They're looking for excuses to change their vote." That was the blunt assessment of Shelby County Commissioner Bruce Thompson concerning a majority vote by his colleagues that overturned a previous vote disapproving a subdivision proposal for east Shelby County.
The first vote -- which saw commissioners deadlocked at 6-6, with one absentee -- occurred on September 23rd amid a great deal of talk about creating a "line in the sand" on new homebuilding projects in the outer county. Thompson was one of a hard core of four commissioners -- the others being Deidre Malone, Joyce Avery, and Michael Hooks -- who insisted that no new development should be approved unless a mechanism was at hand to provide funding for the additional county classrooms that would have to be constructed to service the new residents.
The matter was submitted to a revote Monday by virtue of Hooks' motion at the intervening meeting of October 7th to allow a reconsideration. Hooks did so, he said then, at the request of Commissioner Julian Bolton, who had been absent on September 23rd and desired an opportunity to vote on the project, which would allow an additional 60-odd homes to an existing subdivision project of developer Kevin Hyneman in Cordova.
Hooks, Malone, and Thompson voted no again Monday, when the project came back up, but switched sides. Avery switched sides, however, and her vote, along with Bolton's and that of John Willingham, who had passed on the proposal last month, helped provide a comfortable 9-3 margin for the additional units. (Commissioner Linda Rendtorff, another no voter on September 23rd, was absent.)
What seemed to offer a basis for the commission's approval was an argument by Michael Fahy, a spokesman for Hyneman on the Lee Line Farms subdivision project, that a county school system document had overestimated the number of students currently being served by county schools in the affected area. Fahy was supported by Commissioner Marilyn Loeffel, who said she had checked Fahy's arithmetic by calling the schools in question and finding, as he did, that surplus space was available instead of there being a situation of overcrowding.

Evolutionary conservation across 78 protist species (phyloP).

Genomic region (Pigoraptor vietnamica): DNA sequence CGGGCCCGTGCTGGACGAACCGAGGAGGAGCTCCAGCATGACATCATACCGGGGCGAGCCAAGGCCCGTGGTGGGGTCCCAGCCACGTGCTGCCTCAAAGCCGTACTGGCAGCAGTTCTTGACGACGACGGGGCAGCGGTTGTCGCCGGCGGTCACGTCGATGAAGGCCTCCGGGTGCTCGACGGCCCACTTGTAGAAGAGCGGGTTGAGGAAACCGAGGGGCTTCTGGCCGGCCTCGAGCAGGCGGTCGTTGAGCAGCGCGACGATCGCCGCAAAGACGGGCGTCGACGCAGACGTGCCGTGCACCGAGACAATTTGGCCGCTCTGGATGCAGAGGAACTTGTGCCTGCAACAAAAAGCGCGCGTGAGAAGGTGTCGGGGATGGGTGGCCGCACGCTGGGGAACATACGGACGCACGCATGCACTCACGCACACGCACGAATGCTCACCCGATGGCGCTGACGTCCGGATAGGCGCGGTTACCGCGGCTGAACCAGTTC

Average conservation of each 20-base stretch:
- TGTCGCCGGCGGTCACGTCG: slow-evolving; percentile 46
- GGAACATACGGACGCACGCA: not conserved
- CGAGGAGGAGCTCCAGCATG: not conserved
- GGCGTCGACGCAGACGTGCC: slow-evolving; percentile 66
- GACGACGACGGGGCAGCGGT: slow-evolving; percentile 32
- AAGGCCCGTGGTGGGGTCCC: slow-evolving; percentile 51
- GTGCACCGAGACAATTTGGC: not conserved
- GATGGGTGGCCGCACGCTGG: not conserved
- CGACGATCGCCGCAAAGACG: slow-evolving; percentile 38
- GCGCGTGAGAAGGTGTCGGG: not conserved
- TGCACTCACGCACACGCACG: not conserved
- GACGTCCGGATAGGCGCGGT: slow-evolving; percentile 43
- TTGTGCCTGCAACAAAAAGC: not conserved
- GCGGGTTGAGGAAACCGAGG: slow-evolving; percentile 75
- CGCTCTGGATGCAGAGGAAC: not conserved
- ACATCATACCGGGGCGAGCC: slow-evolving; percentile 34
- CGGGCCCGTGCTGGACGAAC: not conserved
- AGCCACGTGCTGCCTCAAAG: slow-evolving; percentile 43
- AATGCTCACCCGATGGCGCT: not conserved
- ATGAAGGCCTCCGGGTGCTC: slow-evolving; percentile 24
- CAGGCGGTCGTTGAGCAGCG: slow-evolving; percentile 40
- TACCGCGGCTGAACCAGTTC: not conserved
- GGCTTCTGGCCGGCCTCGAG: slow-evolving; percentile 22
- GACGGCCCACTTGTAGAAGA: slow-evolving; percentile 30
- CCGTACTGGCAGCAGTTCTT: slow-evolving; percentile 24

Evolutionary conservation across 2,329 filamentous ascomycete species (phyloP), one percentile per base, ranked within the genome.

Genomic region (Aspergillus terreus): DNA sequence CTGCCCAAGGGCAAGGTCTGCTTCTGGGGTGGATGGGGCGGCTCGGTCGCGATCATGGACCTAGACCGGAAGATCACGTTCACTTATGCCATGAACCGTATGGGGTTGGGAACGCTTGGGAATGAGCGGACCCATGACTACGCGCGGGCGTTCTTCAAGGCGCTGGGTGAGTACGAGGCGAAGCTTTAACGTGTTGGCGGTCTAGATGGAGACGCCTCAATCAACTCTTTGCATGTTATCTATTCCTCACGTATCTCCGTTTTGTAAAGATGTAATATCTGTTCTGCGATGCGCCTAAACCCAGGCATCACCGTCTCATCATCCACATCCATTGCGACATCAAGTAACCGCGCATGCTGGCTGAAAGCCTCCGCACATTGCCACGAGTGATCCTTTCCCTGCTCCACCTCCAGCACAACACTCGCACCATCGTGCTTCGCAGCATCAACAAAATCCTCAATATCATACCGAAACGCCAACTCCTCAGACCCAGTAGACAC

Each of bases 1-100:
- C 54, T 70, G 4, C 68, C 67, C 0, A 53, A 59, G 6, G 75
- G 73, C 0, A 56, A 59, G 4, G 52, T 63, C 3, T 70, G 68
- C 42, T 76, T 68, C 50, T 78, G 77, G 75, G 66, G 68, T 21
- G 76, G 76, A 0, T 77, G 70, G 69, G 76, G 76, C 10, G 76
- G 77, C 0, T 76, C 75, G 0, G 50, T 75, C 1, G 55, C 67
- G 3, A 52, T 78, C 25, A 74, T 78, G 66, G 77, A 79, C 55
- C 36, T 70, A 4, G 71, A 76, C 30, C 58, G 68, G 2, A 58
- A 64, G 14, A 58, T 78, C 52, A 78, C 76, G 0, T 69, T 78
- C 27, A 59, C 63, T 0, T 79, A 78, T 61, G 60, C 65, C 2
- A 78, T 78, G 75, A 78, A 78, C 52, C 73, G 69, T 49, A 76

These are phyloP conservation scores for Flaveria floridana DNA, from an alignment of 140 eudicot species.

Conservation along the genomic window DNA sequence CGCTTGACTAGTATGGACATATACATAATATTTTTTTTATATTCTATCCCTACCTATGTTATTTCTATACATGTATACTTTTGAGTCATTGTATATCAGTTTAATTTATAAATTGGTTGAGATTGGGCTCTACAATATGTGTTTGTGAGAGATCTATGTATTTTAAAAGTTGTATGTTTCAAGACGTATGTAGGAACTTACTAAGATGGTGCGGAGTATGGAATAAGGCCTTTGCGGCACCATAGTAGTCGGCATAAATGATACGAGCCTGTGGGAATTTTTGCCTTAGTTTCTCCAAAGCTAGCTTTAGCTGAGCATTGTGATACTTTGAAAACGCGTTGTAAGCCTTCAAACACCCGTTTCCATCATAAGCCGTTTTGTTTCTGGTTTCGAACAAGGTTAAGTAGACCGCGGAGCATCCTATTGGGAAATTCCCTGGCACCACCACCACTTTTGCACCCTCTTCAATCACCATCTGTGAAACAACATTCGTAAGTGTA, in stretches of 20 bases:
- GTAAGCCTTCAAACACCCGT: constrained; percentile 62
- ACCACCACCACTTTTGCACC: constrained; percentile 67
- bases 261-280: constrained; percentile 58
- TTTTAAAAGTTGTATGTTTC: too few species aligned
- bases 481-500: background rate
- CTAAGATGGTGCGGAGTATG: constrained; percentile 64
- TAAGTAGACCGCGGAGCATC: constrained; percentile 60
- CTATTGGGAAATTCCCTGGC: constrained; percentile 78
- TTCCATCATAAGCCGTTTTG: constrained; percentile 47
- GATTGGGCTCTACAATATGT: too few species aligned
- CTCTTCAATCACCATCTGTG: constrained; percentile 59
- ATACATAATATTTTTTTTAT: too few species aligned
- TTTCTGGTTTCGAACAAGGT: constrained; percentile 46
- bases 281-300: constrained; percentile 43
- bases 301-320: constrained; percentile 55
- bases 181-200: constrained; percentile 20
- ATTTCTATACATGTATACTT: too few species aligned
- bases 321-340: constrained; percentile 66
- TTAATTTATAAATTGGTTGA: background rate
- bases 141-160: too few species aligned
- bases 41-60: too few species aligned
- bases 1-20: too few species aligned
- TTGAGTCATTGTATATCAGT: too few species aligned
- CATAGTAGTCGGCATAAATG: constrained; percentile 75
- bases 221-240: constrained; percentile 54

Maura Black, director of planning for the county schools, countered that Loeffel and Fahy had overlooked another portion of the document, which allowed for a temporary drop in enrollment at certain schools because of others coming into line this year. But the report still suggested, she said later, that the overall impact of new development might be to force new school construction.
The discussion concerning the two sets of school numbers left some observers (and commissioners) more confused than enlightened. "These numbers are hard to follow," Avery said afterward. "I had planned to vote no, but when he [Fahy] presented the facts on the schools, I changed my mind. I don't want to vote to stop growth. I just want smart growth. I just want to make sure taxes are not growing sky-high because of building in the area." Loeffel, too, found enough discrepancy to justify her repeating her earlier yes vote for the subdivision units, while yea-sayers Willingham, David Lillard, and Joe Ford cited the need not to deter legitimate development nor to impose restrictions that forced it out of the county.
None of that satisfied Thompson, who said, "The idea seemed to be that bad development is better than no development." He said that the uncertainty over the school numbers should have been an argument for deferring the vote rather than, as Loeffel seemed to suggested, for siding with the developer so as to avoid unfairness.
"And too much emphasis was placed on the issue of the schools alone," said Thompson. Yes, new school construction and the need to fund it are compelling reasons to be cautious about new development, but those aren't the only costs the county -- and the taxpayer -- will have to furnish. There's a good deal of infrastructure that will be costly in and of itself."
At one point during the discussion of the issue Monday, Hooks, a property appraiser by trade, announced to his colleagues the results of his own arithmetic concerning the new units. New tax revenues would be $300,000, he said. New costs to be borne by the county would be $900,000, for a net deficit of $600,000 overall.
Unlike the case with the school numbers, these figures drew no contradiction Monday.
In an opinion released last week, Tennessee attorney general Paul Summers supported state Senator Steve Cohen in the senator's defense of his right to use his office facilities in campaigning for the forthcoming state-lottery referendum on the November 5th election ballot.